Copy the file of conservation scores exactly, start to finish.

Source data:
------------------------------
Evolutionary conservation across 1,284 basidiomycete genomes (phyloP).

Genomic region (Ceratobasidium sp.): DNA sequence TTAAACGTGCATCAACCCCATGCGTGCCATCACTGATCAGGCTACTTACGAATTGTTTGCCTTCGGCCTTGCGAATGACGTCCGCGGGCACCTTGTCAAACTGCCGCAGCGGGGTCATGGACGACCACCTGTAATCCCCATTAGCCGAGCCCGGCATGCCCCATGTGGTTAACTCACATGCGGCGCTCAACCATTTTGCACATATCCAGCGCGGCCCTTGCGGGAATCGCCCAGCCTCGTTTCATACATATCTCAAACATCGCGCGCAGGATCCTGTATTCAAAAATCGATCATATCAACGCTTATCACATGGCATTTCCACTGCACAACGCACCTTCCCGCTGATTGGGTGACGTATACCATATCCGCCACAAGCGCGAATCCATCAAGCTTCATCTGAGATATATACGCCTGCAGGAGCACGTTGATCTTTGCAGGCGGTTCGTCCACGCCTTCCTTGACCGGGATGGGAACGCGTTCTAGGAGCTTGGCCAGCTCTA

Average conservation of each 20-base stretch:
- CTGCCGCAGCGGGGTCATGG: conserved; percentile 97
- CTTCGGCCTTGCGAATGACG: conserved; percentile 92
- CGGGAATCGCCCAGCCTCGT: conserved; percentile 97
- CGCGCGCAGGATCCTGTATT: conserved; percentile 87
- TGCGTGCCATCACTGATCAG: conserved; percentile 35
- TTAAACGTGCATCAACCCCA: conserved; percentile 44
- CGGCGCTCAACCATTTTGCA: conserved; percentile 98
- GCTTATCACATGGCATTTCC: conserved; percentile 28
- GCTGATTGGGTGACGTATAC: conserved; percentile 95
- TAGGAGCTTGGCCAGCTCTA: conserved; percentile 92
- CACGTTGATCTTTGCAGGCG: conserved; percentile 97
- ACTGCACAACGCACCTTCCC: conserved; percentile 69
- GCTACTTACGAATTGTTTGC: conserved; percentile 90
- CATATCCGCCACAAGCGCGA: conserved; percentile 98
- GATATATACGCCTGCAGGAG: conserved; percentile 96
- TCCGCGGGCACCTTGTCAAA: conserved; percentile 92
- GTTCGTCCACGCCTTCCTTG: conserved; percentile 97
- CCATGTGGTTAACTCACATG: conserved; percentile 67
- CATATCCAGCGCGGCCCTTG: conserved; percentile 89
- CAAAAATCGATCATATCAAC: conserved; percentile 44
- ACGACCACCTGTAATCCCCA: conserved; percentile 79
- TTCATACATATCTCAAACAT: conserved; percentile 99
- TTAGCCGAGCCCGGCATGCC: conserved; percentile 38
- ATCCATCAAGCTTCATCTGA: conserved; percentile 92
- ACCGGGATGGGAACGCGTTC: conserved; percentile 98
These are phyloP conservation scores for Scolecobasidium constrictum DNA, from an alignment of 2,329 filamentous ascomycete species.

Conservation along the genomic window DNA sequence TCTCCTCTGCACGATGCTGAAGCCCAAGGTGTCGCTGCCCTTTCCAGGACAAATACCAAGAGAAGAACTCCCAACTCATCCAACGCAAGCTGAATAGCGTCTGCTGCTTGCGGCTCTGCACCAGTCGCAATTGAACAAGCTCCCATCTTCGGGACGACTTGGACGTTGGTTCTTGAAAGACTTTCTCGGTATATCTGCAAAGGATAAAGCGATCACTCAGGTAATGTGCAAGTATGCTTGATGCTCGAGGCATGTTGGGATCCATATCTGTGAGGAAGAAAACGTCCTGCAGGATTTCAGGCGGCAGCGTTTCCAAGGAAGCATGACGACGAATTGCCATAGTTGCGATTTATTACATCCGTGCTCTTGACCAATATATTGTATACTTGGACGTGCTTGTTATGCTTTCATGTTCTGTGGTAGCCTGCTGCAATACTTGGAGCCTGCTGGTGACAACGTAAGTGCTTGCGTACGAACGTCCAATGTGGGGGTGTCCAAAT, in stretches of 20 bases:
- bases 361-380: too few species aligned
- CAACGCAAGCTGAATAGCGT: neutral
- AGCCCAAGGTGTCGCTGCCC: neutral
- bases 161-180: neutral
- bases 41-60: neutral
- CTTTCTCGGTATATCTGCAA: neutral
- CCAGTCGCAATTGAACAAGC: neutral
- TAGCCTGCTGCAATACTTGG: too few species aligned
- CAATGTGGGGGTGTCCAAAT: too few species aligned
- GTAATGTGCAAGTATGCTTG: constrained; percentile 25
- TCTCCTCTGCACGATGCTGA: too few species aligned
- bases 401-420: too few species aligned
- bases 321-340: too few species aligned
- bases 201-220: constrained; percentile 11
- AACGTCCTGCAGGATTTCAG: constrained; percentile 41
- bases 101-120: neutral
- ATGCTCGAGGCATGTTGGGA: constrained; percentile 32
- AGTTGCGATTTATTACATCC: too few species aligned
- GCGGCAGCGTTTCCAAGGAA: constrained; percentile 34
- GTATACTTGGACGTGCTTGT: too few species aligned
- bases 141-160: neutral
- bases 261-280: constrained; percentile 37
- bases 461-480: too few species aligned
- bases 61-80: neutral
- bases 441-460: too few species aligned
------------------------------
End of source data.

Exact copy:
Evolutionary conservation across 1,284 basidiomycete genomes (phyloP).

Genomic region (Ceratobasidium sp.): DNA sequence TTAAACGTGCATCAACCCCATGCGTGCCATCACTGATCAGGCTACTTACGAATTGTTTGCCTTCGGCCTTGCGAATGACGTCCGCGGGCACCTTGTCAAACTGCCGCAGCGGGGTCATGGACGACCACCTGTAATCCCCATTAGCCGAGCCCGGCATGCCCCATGTGGTTAACTCACATGCGGCGCTCAACCATTTTGCACATATCCAGCGCGGCCCTTGCGGGAATCGCCCAGCCTCGTTTCATACATATCTCAAACATCGCGCGCAGGATCCTGTATTCAAAAATCGATCATATCAACGCTTATCACATGGCATTTCCACTGCACAACGCACCTTCCCGCTGATTGGGTGACGTATACCATATCCGCCACAAGCGCGAATCCATCAAGCTTCATCTGAGATATATACGCCTGCAGGAGCACGTTGATCTTTGCAGGCGGTTCGTCCACGCCTTCCTTGACCGGGATGGGAACGCGTTCTAGGAGCTTGGCCAGCTCTA

Average conservation of each 20-base stretch:
- CTGCCGCAGCGGGGTCATGG: conserved; percentile 97
- CTTCGGCCTTGCGAATGACG: conserved; percentile 92
- CGGGAATCGCCCAGCCTCGT: conserved; percentile 97
- CGCGCGCAGGATCCTGTATT: conserved; percentile 87
- TGCGTGCCATCACTGATCAG: conserved; percentile 35
- TTAAACGTGCATCAACCCCA: conserved; percentile 44
- CGGCGCTCAACCATTTTGCA: conserved; percentile 98
- GCTTATCACATGGCATTTCC: conserved; percentile 28
- GCTGATTGGGTGACGTATAC: conserved; percentile 95
- TAGGAGCTTGGCCAGCTCTA: conserved; percentile 92
- CACGTTGATCTTTGCAGGCG: conserved; percentile 97
- ACTGCACAACGCACCTTCCC: conserved; percentile 69
- GCTACTTACGAATTGTTTGC: conserved; percentile 90
- CATATCCGCCACAAGCGCGA: conserved; percentile 98
- GATATATACGCCTGCAGGAG: conserved; percentile 96
- TCCGCGGGCACCTTGTCAAA: conserved; percentile 92
- GTTCGTCCACGCCTTCCTTG: conserved; percentile 97
- CCATGTGGTTAACTCACATG: conserved; percentile 67
- CATATCCAGCGCGGCCCTTG: conserved; percentile 89
- CAAAAATCGATCATATCAAC: conserved; percentile 44
- ACGACCACCTGTAATCCCCA: conserved; percentile 79
- TTCATACATATCTCAAACAT: conserved; percentile 99
- TTAGCCGAGCCCGGCATGCC: conserved; percentile 38
- ATCCATCAAGCTTCATCTGA: conserved; percentile 92
- ACCGGGATGGGAACGCGTTC: conserved; percentile 98
These are phyloP conservation scores for Scolecobasidium constrictum DNA, from an alignment of 2,329 filamentous ascomycete species.

Conservation along the genomic window DNA sequence TCTCCTCTGCACGATGCTGAAGCCCAAGGTGTCGCTGCCCTTTCCAGGACAAATACCAAGAGAAGAACTCCCAACTCATCCAACGCAAGCTGAATAGCGTCTGCTGCTTGCGGCTCTGCACCAGTCGCAATTGAACAAGCTCCCATCTTCGGGACGACTTGGACGTTGGTTCTTGAAAGACTTTCTCGGTATATCTGCAAAGGATAAAGCGATCACTCAGGTAATGTGCAAGTATGCTTGATGCTCGAGGCATGTTGGGATCCATATCTGTGAGGAAGAAAACGTCCTGCAGGATTTCAGGCGGCAGCGTTTCCAAGGAAGCATGACGACGAATTGCCATAGTTGCGATTTATTACATCCGTGCTCTTGACCAATATATTGTATACTTGGACGTGCTTGTTATGCTTTCATGTTCTGTGGTAGCCTGCTGCAATACTTGGAGCCTGCTGGTGACAACGTAAGTGCTTGCGTACGAACGTCCAATGTGGGGGTGTCCAAAT, in stretches of 20 bases:
- bases 361-380: too few species aligned
- CAACGCAAGCTGAATAGCGT: neutral
- AGCCCAAGGTGTCGCTGCCC: neutral
- bases 161-180: neutral
- bases 41-60: neutral
- CTTTCTCGGTATATCTGCAA: neutral
- CCAGTCGCAATTGAACAAGC: neutral
- TAGCCTGCTGCAATACTTGG: too few species aligned
- CAATGTGGGGGTGTCCAAAT: too few species aligned
- GTAATGTGCAAGTATGCTTG: constrained; percentile 25
- TCTCCTCTGCACGATGCTGA: too few species aligned
- bases 401-420: too few species aligned
- bases 321-340: too few species aligned
- bases 201-220: constrained; percentile 11
- AACGTCCTGCAGGATTTCAG: constrained; percentile 41
- bases 101-120: neutral
- ATGCTCGAGGCATGTTGGGA: constrained; percentile 32
- AGTTGCGATTTATTACATCC: too few species aligned
- GCGGCAGCGTTTCCAAGGAA: constrained; percentile 34
- GTATACTTGGACGTGCTTGT: too few species aligned
- bases 141-160: neutral
- bases 261-280: constrained; percentile 37
- bases 461-480: too few species aligned
- bases 61-80: neutral
- bases 441-460: too few species aligned